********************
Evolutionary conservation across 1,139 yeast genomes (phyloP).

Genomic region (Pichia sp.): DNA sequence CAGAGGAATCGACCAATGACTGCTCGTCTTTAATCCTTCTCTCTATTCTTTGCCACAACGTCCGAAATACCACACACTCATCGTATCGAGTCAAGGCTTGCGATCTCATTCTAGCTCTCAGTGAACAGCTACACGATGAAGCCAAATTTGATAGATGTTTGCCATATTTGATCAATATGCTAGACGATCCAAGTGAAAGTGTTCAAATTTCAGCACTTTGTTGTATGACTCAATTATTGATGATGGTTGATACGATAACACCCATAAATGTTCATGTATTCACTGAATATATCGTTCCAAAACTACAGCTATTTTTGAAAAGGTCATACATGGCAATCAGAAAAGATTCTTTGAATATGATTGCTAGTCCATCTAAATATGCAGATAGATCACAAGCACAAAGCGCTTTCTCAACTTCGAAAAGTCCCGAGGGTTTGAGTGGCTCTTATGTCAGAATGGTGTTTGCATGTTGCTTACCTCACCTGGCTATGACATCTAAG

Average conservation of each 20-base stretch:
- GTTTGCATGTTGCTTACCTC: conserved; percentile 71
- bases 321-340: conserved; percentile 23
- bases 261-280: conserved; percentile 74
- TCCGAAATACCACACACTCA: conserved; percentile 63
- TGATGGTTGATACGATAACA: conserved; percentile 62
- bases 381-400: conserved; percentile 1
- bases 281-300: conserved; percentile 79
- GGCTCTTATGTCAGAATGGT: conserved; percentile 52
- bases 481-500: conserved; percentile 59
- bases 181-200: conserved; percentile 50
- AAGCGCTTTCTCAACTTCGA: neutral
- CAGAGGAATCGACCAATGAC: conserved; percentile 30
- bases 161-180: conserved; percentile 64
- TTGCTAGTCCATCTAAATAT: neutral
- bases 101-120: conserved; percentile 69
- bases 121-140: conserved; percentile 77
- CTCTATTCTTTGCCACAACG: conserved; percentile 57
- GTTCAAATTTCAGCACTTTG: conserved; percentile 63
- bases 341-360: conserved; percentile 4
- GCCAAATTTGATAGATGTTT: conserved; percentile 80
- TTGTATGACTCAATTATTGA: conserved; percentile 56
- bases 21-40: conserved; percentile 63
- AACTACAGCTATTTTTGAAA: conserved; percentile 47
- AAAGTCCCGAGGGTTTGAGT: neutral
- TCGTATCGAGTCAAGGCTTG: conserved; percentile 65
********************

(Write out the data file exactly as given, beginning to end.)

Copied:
Evolutionary conservation across 1,139 yeast genomes (phyloP).

Genomic region (Pichia sp.): DNA sequence CAGAGGAATCGACCAATGACTGCTCGTCTTTAATCCTTCTCTCTATTCTTTGCCACAACGTCCGAAATACCACACACTCATCGTATCGAGTCAAGGCTTGCGATCTCATTCTAGCTCTCAGTGAACAGCTACACGATGAAGCCAAATTTGATAGATGTTTGCCATATTTGATCAATATGCTAGACGATCCAAGTGAAAGTGTTCAAATTTCAGCACTTTGTTGTATGACTCAATTATTGATGATGGTTGATACGATAACACCCATAAATGTTCATGTATTCACTGAATATATCGTTCCAAAACTACAGCTATTTTTGAAAAGGTCATACATGGCAATCAGAAAAGATTCTTTGAATATGATTGCTAGTCCATCTAAATATGCAGATAGATCACAAGCACAAAGCGCTTTCTCAACTTCGAAAAGTCCCGAGGGTTTGAGTGGCTCTTATGTCAGAATGGTGTTTGCATGTTGCTTACCTCACCTGGCTATGACATCTAAG

Average conservation of each 20-base stretch:
- GTTTGCATGTTGCTTACCTC: conserved; percentile 71
- bases 321-340: conserved; percentile 23
- bases 261-280: conserved; percentile 74
- TCCGAAATACCACACACTCA: conserved; percentile 63
- TGATGGTTGATACGATAACA: conserved; percentile 62
- bases 381-400: conserved; percentile 1
- bases 281-300: conserved; percentile 79
- GGCTCTTATGTCAGAATGGT: conserved; percentile 52
- bases 481-500: conserved; percentile 59
- bases 181-200: conserved; percentile 50
- AAGCGCTTTCTCAACTTCGA: neutral
- CAGAGGAATCGACCAATGAC: conserved; percentile 30
- bases 161-180: conserved; percentile 64
- TTGCTAGTCCATCTAAATAT: neutral
- bases 101-120: conserved; percentile 69
- bases 121-140: conserved; percentile 77
- CTCTATTCTTTGCCACAACG: conserved; percentile 57
- GTTCAAATTTCAGCACTTTG: conserved; percentile 63
- bases 341-360: conserved; percentile 4
- GCCAAATTTGATAGATGTTT: conserved; percentile 80
- TTGTATGACTCAATTATTGA: conserved; percentile 56
- bases 21-40: conserved; percentile 63
- AACTACAGCTATTTTTGAAA: conserved; percentile 47
- AAAGTCCCGAGGGTTTGAGT: neutral
- TCGTATCGAGTCAAGGCTTG: conserved; percentile 65